Contextual alternates in FontLab

AgataWycichowska's picture

Hi,

Building a handwritten typeface and need contextual alternates.

I've read Thomas Phinney's article (http://forums.adobe.com/thread/395648) and understand how it works, just have a question how to place the glyphs as sets?

Any help greatly appreciated!

Agata

Karl Stange's picture

Do you mean adding them to classes?

AgataWycichowska's picture

Thanks for your reply.
Yes – I've made opentype classes and changed the code to "class1" "class2" etc but this doesn't work. Can I rename the classes to "calt1" "calt2" etc instead?

Sorry if my question is stupid, this is really frying my brain!

Karl Stange's picture

Not a stupid question at all, I have only just figured out some of this stuff and it is not necessarily clear. I have found it helpful to map the classes in a separate document.

Yes, you will want to rename the classes to match what you put in the features, so 'calt1:' and 'calt2:' would work. You will also need to ensure that the number of characters in one match the other. There are no doubt more complex approaches but hopefully this will work when you compile the features.

I have found it very helpful to open a font that already has these features and see how the classes have been named and structured.

AgataWycichowska's picture

You're right – it's giving me the error message that it doesn't have the same number of elements as the replacement class. I guess making up additional characters to fill the spaces is the solution!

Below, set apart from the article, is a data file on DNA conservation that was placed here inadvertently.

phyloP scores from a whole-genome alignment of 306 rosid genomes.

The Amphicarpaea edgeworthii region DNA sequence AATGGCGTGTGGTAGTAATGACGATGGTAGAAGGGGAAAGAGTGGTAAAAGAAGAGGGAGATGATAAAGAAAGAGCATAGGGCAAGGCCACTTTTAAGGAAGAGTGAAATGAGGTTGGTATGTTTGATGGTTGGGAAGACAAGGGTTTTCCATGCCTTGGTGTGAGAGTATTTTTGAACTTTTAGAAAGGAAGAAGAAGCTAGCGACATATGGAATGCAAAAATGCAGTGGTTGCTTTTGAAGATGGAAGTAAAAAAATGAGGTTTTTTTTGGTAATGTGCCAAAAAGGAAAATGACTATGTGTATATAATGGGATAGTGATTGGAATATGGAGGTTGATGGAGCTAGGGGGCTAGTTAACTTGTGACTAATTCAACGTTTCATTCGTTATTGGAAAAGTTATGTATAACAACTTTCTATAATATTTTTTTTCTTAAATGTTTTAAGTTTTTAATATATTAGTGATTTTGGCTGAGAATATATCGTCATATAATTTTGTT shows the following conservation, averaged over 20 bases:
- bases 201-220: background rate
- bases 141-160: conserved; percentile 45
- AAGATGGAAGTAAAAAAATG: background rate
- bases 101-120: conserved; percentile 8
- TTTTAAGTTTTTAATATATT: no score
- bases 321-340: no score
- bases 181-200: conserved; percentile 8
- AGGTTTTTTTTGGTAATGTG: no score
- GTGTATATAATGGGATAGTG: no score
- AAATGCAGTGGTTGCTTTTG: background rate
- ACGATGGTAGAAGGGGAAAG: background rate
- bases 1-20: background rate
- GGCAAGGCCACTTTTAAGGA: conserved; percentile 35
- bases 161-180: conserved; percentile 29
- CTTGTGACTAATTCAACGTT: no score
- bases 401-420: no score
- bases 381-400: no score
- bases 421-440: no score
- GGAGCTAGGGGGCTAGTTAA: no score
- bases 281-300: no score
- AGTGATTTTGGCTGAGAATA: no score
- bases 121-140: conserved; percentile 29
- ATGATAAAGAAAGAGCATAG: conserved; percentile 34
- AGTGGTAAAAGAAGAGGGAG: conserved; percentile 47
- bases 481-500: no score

Karl Stange's picture

Having looked at a fairly complex font (EB Garamond) it looks like you only need to match the number of elements if you are doing a direct replace in the calt feature. If you are instead, for example, replacing everything in a specific class with a specified character then the classes only need contain the relevant characters being replaced.

AgataWycichowska's picture

Yes I thought I could separate the classes to make it work.
Or, I can write something like sub a.1 a.1 with a.2 etc. but that will be a lot of writing.

Thanks for showing me the example – looks very complex indeed.

Mark Simonson's picture

You can use any name you want for classes. They are only for your convenience and won't be present in the generated font.

When FontLab opens a font (.otf or .ttf), it decompiles the OT tables, and since there are no class names stored in the font, it gives them arbitrary names like calt1, calt2, etc. based on which features reference them.

You don't have to do the same. There's nothing to stop you from using more descriptive names for classes, like "normalQ" and "fancyQ" or whatever, and it will make your feature code much easier to understand.

Mark Simonson's picture

Note however that only certain characters may be used in class names (a-z, A-Z, 0-9, _, and period). Also, FontLab uses _ at the beginning of a class name to indicate a kerning class. Also, class names can't contain more than 30 characters.

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